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Re: [css-text] I18N-ISSUE-333: 'letter-spacing' and Arabic

From: Richard Ishida <ishida@w3.org>
Date: Fri, 30 May 2014 13:08:35 +0100
Message-ID: <538874C3.4030403@w3.org>
To: Koji Ishii <kojiishi@gluesoft.co.jp>, Jonathan Kew <jfkthame@googlemail.com>
CC: Najib Tounsi <ntounsi@emi.ac.ma>, "Phillips, Addison" <addison@lab126.com>, "CSS WWW Style (www-style@w3.org)" <www-style@w3.org>, www International <www-international@w3.org>
On 23/04/2014 08:58, Koji Ishii wrote:
> On Jan 26, 2014, at 1:30 AM, Jonathan Kew <jfkthame@googlemail.com> wrote:
>
>> While letter-spacing should not break Arabic cursive connection, it probably *should* break optional stylistic ligatures such as lam-meem that some fonts may use by default. Only mandatory ligatures (i.e. lam-alef) that are a fixed requirement of the script's shaping behavior would be expected to be preserved in letter-spaced text.
>
> We have the following text[1]:
>
>> When the effective letter-spacing between two characters is not zero (due to either justification or non-zero computed ‘letter-spacing’), user agents should not apply optional ligatures.
>
> I suppose this clarifies your concern, please let me know if not.
>
> [1] http://dev.w3.org/csswg/css-text/#letter-spacing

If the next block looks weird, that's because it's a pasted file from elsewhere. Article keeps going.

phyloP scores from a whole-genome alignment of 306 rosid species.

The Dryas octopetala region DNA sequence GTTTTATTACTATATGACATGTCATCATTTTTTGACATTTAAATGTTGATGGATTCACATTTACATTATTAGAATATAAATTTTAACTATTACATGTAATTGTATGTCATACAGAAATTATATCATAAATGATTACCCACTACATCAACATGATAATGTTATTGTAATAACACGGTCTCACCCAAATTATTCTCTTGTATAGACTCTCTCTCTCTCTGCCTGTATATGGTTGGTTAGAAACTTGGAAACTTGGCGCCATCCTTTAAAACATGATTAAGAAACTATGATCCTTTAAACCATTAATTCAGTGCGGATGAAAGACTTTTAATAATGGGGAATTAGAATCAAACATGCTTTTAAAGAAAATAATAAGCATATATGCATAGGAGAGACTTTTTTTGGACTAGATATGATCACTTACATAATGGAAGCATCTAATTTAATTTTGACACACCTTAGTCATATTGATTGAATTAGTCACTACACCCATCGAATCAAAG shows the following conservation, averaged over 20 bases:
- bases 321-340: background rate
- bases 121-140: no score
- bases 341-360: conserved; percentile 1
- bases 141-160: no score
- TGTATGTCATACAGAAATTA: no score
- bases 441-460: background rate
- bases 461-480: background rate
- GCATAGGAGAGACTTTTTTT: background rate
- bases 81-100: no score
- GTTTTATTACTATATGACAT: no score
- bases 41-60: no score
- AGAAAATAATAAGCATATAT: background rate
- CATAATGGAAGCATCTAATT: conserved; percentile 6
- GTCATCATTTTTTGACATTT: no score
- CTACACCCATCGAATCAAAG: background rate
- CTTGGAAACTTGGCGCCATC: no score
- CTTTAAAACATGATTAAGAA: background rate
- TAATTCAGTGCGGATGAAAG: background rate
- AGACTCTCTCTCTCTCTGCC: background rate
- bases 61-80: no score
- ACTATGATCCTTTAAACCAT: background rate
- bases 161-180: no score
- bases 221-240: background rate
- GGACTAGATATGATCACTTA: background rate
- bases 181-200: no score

Is it really expected that implementations decompose optional ligatures 
when 'stretching' Arabic text? Are we just making assumptions here, or 
is this based on some typographic tradition?

(I know that high end justification systems may create ligatures as part 
of the justification process, but) from what I've seen it doesn't 
necessarily follow to me that there is always a logical first step to 
the stretching of arabic text that dismantles optional ligatures.

I found a couple of examples of widely stretched Arabic text that don't 
decompose the lam-meem ligature in a newspaper I had to hand. I've 
attached a picture of one.

RI









stretch-plus-ligature.jpg
(image/jpeg attachment: stretch-plus-ligature.jpg)

Received on Friday, 30 May 2014 12:09:12 UTC

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